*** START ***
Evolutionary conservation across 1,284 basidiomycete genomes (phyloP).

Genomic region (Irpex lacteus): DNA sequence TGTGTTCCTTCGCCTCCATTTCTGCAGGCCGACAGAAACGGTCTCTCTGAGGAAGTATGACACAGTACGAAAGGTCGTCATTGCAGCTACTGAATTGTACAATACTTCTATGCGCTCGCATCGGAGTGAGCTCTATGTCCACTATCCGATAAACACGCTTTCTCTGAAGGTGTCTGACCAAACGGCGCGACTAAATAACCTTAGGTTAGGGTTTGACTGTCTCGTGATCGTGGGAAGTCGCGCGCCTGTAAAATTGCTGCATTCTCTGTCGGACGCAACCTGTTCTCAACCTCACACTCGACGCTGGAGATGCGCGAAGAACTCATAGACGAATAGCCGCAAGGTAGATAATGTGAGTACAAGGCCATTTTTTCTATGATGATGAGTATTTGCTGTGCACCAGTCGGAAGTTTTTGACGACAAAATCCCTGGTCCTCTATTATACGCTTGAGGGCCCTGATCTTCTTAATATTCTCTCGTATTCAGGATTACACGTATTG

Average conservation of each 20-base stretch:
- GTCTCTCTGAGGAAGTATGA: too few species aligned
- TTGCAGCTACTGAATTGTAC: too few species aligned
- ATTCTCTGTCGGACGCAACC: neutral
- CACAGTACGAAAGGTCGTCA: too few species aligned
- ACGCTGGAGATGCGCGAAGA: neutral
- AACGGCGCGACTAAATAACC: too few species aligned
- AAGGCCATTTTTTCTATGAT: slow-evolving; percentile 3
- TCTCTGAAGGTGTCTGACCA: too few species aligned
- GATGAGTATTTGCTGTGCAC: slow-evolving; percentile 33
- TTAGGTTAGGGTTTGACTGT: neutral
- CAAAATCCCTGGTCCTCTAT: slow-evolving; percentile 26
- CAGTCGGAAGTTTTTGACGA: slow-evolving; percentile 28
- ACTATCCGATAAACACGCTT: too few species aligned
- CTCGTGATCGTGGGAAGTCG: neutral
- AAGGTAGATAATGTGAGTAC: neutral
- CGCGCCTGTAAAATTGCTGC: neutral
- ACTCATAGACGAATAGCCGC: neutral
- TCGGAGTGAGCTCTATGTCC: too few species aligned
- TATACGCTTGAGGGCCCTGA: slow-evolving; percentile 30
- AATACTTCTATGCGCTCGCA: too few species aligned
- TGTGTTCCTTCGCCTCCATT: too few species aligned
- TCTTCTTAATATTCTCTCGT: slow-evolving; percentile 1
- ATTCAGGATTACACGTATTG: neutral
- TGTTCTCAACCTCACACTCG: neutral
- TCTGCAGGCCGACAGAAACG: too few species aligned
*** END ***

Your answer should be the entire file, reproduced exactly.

Evolutionary conservation across 1,284 basidiomycete genomes (phyloP).

Genomic region (Irpex lacteus): DNA sequence TGTGTTCCTTCGCCTCCATTTCTGCAGGCCGACAGAAACGGTCTCTCTGAGGAAGTATGACACAGTACGAAAGGTCGTCATTGCAGCTACTGAATTGTACAATACTTCTATGCGCTCGCATCGGAGTGAGCTCTATGTCCACTATCCGATAAACACGCTTTCTCTGAAGGTGTCTGACCAAACGGCGCGACTAAATAACCTTAGGTTAGGGTTTGACTGTCTCGTGATCGTGGGAAGTCGCGCGCCTGTAAAATTGCTGCATTCTCTGTCGGACGCAACCTGTTCTCAACCTCACACTCGACGCTGGAGATGCGCGAAGAACTCATAGACGAATAGCCGCAAGGTAGATAATGTGAGTACAAGGCCATTTTTTCTATGATGATGAGTATTTGCTGTGCACCAGTCGGAAGTTTTTGACGACAAAATCCCTGGTCCTCTATTATACGCTTGAGGGCCCTGATCTTCTTAATATTCTCTCGTATTCAGGATTACACGTATTG

Average conservation of each 20-base stretch:
- GTCTCTCTGAGGAAGTATGA: too few species aligned
- TTGCAGCTACTGAATTGTAC: too few species aligned
- ATTCTCTGTCGGACGCAACC: neutral
- CACAGTACGAAAGGTCGTCA: too few species aligned
- ACGCTGGAGATGCGCGAAGA: neutral
- AACGGCGCGACTAAATAACC: too few species aligned
- AAGGCCATTTTTTCTATGAT: slow-evolving; percentile 3
- TCTCTGAAGGTGTCTGACCA: too few species aligned
- GATGAGTATTTGCTGTGCAC: slow-evolving; percentile 33
- TTAGGTTAGGGTTTGACTGT: neutral
- CAAAATCCCTGGTCCTCTAT: slow-evolving; percentile 26
- CAGTCGGAAGTTTTTGACGA: slow-evolving; percentile 28
- ACTATCCGATAAACACGCTT: too few species aligned
- CTCGTGATCGTGGGAAGTCG: neutral
- AAGGTAGATAATGTGAGTAC: neutral
- CGCGCCTGTAAAATTGCTGC: neutral
- ACTCATAGACGAATAGCCGC: neutral
- TCGGAGTGAGCTCTATGTCC: too few species aligned
- TATACGCTTGAGGGCCCTGA: slow-evolving; percentile 30
- AATACTTCTATGCGCTCGCA: too few species aligned
- TGTGTTCCTTCGCCTCCATT: too few species aligned
- TCTTCTTAATATTCTCTCGT: slow-evolving; percentile 1
- ATTCAGGATTACACGTATTG: neutral
- TGTTCTCAACCTCACACTCG: neutral
- TCTGCAGGCCGACAGAAACG: too few species aligned